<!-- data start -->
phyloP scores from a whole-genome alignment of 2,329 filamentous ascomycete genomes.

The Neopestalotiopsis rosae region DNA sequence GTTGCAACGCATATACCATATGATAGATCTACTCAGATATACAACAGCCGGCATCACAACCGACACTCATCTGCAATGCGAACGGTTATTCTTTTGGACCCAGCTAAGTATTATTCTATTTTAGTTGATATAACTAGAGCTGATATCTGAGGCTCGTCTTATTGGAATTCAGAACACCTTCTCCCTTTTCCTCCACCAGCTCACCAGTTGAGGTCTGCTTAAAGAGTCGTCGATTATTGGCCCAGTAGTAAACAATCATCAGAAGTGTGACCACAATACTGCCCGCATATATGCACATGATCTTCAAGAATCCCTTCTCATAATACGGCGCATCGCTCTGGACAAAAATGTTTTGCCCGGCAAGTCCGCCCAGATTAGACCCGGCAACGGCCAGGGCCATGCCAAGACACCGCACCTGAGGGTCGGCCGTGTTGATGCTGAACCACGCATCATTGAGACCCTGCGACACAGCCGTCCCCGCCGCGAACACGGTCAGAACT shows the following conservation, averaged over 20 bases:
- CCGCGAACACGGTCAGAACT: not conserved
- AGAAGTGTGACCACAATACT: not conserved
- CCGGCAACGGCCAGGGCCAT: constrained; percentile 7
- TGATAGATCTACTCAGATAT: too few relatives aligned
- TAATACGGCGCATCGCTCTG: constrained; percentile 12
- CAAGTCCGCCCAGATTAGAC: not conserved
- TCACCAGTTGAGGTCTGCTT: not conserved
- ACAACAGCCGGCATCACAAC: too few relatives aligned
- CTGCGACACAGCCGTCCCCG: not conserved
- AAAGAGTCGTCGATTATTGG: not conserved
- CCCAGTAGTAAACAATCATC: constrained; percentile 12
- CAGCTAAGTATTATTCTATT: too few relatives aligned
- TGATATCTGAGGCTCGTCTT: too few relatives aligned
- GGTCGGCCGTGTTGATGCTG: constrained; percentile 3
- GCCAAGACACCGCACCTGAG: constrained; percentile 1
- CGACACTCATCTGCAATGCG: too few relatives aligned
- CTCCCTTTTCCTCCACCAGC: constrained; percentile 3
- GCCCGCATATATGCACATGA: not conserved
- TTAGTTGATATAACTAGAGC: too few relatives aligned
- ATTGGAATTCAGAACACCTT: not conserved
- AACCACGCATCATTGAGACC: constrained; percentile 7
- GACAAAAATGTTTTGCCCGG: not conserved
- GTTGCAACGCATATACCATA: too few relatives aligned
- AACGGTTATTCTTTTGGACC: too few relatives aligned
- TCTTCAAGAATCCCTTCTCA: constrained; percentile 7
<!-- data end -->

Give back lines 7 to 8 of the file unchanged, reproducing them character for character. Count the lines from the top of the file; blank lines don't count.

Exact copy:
- TAATACGGCGCATCGCTCTG: constrained; percentile 12
- CAAGTCCGCCCAGATTAGAC: not conserved